Sunderland ~ November 2017

Sophie lives in Sunderland and had spotted the signs for the Diwali Festival so we decided that would be a cool thing to attend with our cameras. We knew parking would be a bit of a nightmare so we  walked to the Festival which was being held at the National Glass Centre. Of course I took pictures along the way, so before we get to the festival, this post will be of our walk on the way.

The old Fire Station on Station Road West is a wonderful Edwardian building, with immense heritage value and importance. It has lain derelict for 22 years but has now been redeveloped, The Engine Room is a ground floor bar and bistro that forms part of The Fire Station. It retains many of the original features, including the names on the tiles of former firefighters at the old station.

The Sunderland Empire Theatre is a large theatre venue located in High Street West, it is one of the largest venues in the North East. It was opened on 1 July 1907 and the dome on the 90 ft tower featured a revolving sphere bearing the statue of Terpsichore, the Greek Muse of dance and choral song. The Empire Theatre’s immediate neighbour to the east is the lovely green copper-domed tower of the beautiful Dun Cow public house, its tower perfectly complementing the tower of the theatre. In County Durham a Dun Cow was a dun-coloured (greyish) cow, strongly linked to legendary connections with St Cuthbert and the foundation of Durham.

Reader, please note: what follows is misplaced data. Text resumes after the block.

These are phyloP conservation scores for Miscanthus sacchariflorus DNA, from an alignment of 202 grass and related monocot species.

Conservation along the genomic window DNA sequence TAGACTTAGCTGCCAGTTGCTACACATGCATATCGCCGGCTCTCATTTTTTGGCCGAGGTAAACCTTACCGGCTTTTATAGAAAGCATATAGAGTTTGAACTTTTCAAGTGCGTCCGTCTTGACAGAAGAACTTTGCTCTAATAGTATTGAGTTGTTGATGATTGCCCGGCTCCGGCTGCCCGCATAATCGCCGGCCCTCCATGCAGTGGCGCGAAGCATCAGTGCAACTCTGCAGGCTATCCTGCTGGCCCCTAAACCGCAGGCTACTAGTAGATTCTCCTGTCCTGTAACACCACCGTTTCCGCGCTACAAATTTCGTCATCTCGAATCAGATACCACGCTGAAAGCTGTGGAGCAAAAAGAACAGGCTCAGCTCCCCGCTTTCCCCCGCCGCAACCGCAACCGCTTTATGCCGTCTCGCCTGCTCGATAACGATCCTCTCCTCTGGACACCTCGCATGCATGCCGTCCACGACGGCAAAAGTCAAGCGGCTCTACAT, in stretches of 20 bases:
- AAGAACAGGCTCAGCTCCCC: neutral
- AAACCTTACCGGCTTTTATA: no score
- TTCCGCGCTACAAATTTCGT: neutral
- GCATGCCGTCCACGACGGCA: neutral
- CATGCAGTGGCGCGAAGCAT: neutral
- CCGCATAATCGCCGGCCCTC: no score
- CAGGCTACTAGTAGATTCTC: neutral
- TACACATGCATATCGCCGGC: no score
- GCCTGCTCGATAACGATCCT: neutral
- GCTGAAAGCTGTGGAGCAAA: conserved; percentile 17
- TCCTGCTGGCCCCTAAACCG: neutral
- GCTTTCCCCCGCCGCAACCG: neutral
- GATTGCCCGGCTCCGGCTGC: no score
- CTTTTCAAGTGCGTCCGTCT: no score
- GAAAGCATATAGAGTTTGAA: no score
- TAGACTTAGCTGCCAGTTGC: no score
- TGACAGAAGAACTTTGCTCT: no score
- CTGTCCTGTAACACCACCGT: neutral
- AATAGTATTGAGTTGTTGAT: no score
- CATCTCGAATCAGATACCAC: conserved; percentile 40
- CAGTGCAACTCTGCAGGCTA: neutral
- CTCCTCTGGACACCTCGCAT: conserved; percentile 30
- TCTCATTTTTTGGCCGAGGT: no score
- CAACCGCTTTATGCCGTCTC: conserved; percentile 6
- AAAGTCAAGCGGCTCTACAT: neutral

We crossed The Wear Bridge, not as pretty as the Tyne Bridge.

We love churches so popped in to Sunderland Minster, formerly St Michael and All Angels Bishopwearmouth. It was first built around 900AD but due to many alterations little remains of the earlier constructions.

We were accosted by priests who were lovely and pleased for us to take photo’s,  one chap followed us around and told us bits and pieces of the history, though it did feel like he was checking we weren’t stealing the silver!

The Stained Glass Window depicting Christ in Glory contains the words of the Creed, the Borough of Sunderland coat of arms, St Michael slaying the dragon and the historical figure of St. Nicholas, Bishop of Myra and patron saint of sailors. The window was designed in 1950 to replace one damaged by enemy action during World War II.